Recent and substantial changes in the country’s executive and legislative branches have many people curious about how the estate and gifts tax will be impacted as well as when such changes will occur. During his campaign, President Biden pledged to cancel many tax policies implemented by President Trump. 

Most noticeably, in response to the Tax Cuts and Jobs Act of 2017, President Biden had promised a much more progressive approach focused on increasing the tax burden of high-income individuals. 

What Tax Changes Are Likely

The term, sandwich generation, was created to refer to a generation of individuals who were taking care of their parents while also having their own children. As the baby boomer generation ages, younger individuals are moving into a similar situation and in many cases are doing so at a younger age than their parents did. While this can be a complex process, adequate planning can help.

A recent AARP study found that approximately one in four family caregivers is a millennial, which refers to individuals born between 1980 and 1996. One reason why younger caregivers are becoming more common is that many baby boomers decided to wait until later in life to have children. Another reason for the increase in millennial caregivers is that divorces are more common and millennials are often acting in the caregiver role that a spouse would have filled.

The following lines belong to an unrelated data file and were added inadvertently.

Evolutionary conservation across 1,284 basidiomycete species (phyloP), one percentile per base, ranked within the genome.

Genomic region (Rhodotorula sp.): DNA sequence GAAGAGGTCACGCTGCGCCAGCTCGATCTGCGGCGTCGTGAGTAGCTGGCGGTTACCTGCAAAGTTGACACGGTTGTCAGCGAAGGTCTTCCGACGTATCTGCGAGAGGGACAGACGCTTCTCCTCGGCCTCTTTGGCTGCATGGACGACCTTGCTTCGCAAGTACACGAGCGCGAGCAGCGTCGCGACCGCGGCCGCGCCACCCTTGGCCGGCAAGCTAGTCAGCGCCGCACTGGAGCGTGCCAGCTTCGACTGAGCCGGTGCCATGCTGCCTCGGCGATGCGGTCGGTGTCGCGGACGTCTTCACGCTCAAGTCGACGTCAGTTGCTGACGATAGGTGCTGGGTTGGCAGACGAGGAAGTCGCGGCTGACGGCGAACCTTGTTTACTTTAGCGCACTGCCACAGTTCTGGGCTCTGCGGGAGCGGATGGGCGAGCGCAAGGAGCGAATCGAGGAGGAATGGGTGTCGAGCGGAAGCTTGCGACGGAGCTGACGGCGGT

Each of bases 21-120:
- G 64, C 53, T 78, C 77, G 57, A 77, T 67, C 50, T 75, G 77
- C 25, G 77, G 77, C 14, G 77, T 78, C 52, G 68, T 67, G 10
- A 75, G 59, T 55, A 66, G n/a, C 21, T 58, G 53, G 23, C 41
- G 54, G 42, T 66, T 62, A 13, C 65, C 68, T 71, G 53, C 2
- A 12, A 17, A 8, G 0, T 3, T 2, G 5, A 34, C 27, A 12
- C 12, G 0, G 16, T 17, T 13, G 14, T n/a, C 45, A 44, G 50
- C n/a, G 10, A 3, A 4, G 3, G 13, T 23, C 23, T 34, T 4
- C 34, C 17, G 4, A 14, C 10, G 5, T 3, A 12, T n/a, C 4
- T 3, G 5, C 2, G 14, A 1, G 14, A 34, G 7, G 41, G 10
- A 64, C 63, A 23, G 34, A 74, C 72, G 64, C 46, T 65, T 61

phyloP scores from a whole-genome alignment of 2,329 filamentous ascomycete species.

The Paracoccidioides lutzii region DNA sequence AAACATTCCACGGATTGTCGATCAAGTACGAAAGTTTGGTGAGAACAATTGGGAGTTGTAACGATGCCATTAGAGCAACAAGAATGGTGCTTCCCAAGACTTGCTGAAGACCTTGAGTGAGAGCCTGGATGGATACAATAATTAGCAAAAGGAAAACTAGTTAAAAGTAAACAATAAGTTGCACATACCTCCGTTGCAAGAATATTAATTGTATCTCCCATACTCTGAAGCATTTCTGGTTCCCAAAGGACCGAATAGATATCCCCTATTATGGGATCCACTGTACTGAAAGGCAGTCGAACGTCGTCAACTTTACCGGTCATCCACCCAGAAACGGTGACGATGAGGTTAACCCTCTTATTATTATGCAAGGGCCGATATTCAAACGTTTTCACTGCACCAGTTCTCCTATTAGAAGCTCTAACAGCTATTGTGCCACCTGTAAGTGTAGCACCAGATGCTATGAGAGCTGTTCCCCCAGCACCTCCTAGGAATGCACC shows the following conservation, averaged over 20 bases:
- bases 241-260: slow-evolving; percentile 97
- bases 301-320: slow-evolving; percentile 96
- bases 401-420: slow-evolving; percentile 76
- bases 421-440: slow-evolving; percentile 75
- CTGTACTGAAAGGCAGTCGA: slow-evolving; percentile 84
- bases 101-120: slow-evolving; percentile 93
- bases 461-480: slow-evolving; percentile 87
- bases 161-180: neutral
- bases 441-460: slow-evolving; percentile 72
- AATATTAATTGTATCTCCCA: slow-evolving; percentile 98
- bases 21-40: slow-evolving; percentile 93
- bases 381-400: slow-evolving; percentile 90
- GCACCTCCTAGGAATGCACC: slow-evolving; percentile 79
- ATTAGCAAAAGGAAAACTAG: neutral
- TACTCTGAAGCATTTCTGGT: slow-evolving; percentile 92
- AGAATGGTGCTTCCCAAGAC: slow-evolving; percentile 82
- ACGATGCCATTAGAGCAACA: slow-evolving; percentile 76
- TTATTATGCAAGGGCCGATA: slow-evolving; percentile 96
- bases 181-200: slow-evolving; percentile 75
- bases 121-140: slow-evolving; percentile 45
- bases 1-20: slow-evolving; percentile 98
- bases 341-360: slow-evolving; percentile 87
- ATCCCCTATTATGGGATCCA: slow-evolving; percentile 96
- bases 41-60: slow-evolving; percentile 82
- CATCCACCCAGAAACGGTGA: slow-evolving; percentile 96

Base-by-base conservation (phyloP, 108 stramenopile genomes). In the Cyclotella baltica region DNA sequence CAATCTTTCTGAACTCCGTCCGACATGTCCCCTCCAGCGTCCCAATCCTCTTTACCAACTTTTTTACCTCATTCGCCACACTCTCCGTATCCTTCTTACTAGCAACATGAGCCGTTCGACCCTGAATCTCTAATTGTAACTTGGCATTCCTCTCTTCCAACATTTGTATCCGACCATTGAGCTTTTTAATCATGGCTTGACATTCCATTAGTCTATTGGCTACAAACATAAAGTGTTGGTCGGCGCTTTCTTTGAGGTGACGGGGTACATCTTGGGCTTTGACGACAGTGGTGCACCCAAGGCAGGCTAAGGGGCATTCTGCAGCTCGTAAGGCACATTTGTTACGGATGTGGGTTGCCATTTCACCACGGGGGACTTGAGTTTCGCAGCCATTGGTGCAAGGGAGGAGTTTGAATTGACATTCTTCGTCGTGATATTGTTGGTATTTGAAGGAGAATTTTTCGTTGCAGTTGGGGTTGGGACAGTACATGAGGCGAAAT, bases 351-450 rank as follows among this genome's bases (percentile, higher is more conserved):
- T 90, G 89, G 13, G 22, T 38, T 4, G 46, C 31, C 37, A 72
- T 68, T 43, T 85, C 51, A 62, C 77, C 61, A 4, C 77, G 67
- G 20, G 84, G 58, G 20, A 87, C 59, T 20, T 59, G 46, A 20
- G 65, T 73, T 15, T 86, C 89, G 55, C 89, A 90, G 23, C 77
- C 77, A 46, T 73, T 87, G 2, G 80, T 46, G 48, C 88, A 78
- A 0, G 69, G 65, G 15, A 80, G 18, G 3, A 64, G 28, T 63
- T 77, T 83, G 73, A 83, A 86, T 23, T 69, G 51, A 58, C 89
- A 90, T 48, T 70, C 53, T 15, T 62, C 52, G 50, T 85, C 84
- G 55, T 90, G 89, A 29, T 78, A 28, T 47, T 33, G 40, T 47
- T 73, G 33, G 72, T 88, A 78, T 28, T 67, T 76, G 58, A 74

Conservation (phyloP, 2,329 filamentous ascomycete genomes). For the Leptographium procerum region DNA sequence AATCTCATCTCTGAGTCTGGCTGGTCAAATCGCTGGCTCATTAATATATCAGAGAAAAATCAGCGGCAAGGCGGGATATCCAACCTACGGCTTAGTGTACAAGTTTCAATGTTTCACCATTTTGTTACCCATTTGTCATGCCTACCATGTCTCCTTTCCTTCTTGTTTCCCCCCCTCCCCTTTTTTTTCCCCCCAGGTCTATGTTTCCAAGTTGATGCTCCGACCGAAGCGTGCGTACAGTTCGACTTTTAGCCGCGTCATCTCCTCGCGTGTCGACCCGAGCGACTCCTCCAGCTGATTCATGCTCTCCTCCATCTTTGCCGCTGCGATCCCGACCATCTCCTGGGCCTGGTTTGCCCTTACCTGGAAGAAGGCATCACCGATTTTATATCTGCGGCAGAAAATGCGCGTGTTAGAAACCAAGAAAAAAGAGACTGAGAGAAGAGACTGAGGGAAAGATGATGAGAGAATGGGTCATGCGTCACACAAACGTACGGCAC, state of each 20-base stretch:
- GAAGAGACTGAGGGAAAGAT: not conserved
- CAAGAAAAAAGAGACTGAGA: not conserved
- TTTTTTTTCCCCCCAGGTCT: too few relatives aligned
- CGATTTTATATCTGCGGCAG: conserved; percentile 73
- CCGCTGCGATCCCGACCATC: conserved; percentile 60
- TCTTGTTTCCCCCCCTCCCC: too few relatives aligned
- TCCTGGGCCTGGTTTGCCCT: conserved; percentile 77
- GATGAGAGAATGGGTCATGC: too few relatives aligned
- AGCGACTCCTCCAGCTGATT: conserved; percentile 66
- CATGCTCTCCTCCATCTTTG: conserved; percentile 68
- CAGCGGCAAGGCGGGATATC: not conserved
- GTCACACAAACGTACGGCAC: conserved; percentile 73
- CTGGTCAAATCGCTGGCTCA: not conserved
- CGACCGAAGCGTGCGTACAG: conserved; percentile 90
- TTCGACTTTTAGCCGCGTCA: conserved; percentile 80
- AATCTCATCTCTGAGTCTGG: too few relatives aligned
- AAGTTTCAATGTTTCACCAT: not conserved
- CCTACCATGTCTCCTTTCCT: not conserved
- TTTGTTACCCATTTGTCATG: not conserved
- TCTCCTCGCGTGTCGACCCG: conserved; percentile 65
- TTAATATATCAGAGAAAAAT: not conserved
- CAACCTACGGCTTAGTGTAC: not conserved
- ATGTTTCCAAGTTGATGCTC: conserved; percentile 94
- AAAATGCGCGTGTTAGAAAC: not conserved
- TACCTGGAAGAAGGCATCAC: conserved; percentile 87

Caregiving for an elderly loved one is not an easy process. For one, providing care to an elderly loved one is a time-consuming process. Young caregivers also have less secure jobs and are hesitant to discuss caregiving obligations with the previous generation. Even in the best situation, acting as a caregiver while juggling employment and other obligations can be overwhelming. Through adequate planning, you can fortunately avoid some of the stress associated with caring for your loved one. As a result, this article reviews some important support systems that you should make sure to have in place if you are caring for an elderly loved one.